'Two nights ago I dreamt of him.' She shuddered and only with an effort she continued. 'He wept, confused and scared like a child. Darkness reminded him of dying, he cried. '
Arafinwë choked at her candid answer. He could not carelessly dismiss his wife's wistful dreams but neither could he encourage hopes that would lead her to further despondency.
'Our son had become a warrior.' He schooled his voice when a slight trembling threatened to betray his doubts. 'He mastered fear to face darkness and death and thus saved the one he had bound himself to. We must keep our faith, like he did.'
'My faith is wavering,' whispered Eärwen.
Three days later, one of the guards at the door came to his king and queen as they broke their fast in the morning, before Arafinwë attended court.
'My lady, my lord, there is a man at the gates. He wears a grey cloak, and a hood. For the last hour we have questioned him, but he will not show his face or give his name. He only requests to be brought to your presence.' The soldier seemed a bit embarrassed, and hesitated briefly. 'There is something about him…'
Eärwen did not stop to listen to the rest. Her heart knew. She ran past the guard, heedless of the surprised cries behind her. Like a wild doe chased by hunters she leapt down the marble stairs, barely touching the steps, out of the main door, through the courtyard, and yanked the door of the sentries' room open, so that it banged loudly against the stone wall.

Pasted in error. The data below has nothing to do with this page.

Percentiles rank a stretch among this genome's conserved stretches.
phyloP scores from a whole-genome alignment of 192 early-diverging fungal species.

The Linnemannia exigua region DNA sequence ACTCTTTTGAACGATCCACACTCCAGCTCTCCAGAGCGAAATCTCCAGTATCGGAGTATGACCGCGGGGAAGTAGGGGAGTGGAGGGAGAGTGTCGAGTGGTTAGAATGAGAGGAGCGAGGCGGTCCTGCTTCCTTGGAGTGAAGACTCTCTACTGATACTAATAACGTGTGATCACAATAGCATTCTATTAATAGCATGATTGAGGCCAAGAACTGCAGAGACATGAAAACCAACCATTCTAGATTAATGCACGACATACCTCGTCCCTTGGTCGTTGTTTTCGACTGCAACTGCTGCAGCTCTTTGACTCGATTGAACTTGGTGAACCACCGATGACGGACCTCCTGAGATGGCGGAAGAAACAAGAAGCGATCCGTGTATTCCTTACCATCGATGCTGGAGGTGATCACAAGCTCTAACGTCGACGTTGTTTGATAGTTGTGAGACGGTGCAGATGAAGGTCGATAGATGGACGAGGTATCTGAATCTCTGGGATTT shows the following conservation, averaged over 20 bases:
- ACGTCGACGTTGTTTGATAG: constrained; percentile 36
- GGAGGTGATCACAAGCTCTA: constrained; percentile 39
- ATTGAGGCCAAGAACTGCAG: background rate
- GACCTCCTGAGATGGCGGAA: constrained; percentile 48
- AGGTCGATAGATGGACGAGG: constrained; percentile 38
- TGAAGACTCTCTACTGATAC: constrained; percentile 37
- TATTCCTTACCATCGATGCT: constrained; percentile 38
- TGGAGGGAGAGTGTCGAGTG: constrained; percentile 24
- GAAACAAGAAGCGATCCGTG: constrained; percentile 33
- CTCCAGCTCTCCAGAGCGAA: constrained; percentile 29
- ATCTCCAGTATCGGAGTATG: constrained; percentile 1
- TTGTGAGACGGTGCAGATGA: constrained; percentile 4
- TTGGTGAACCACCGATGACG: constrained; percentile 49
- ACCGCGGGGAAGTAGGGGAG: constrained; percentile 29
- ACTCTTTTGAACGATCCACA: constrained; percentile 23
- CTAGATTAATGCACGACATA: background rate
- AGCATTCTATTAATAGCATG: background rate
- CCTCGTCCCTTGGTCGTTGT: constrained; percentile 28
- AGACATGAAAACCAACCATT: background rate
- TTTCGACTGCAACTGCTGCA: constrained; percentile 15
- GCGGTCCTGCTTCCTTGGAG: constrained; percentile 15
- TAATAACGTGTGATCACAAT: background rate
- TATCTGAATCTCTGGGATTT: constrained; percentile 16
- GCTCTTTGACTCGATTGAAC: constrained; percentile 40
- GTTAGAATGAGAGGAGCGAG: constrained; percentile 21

The queen threw herself into the opening arms of the man that had risen abruptly at her noisy entrance. The hood fell back but she did not see the golden hair that was revealed or the smile that lit his fair face; she had clung to his neck and her cheek was pressed against his chest. He was solid and warm, and his heart beat strongly beneath his clothes. Crushed in his fierce embrace she heard his laughter and was overwhelmed by joy.
Released at last…
1. All quotes in the text are extracted from "The Lay of Leithian" (The Lays of Beleriand, History of Middle-earth Volume III)
2. My sincere thanks to Pixelated Fëanor, who was most helpful to retrieve for me the name of the obscure scribe of Doriath responsible for the transcription of the Lay of Leithian found in Arafinwë's library.
 Yén (Quenya) A long-year of the Elves, equal to 144 years of the sun.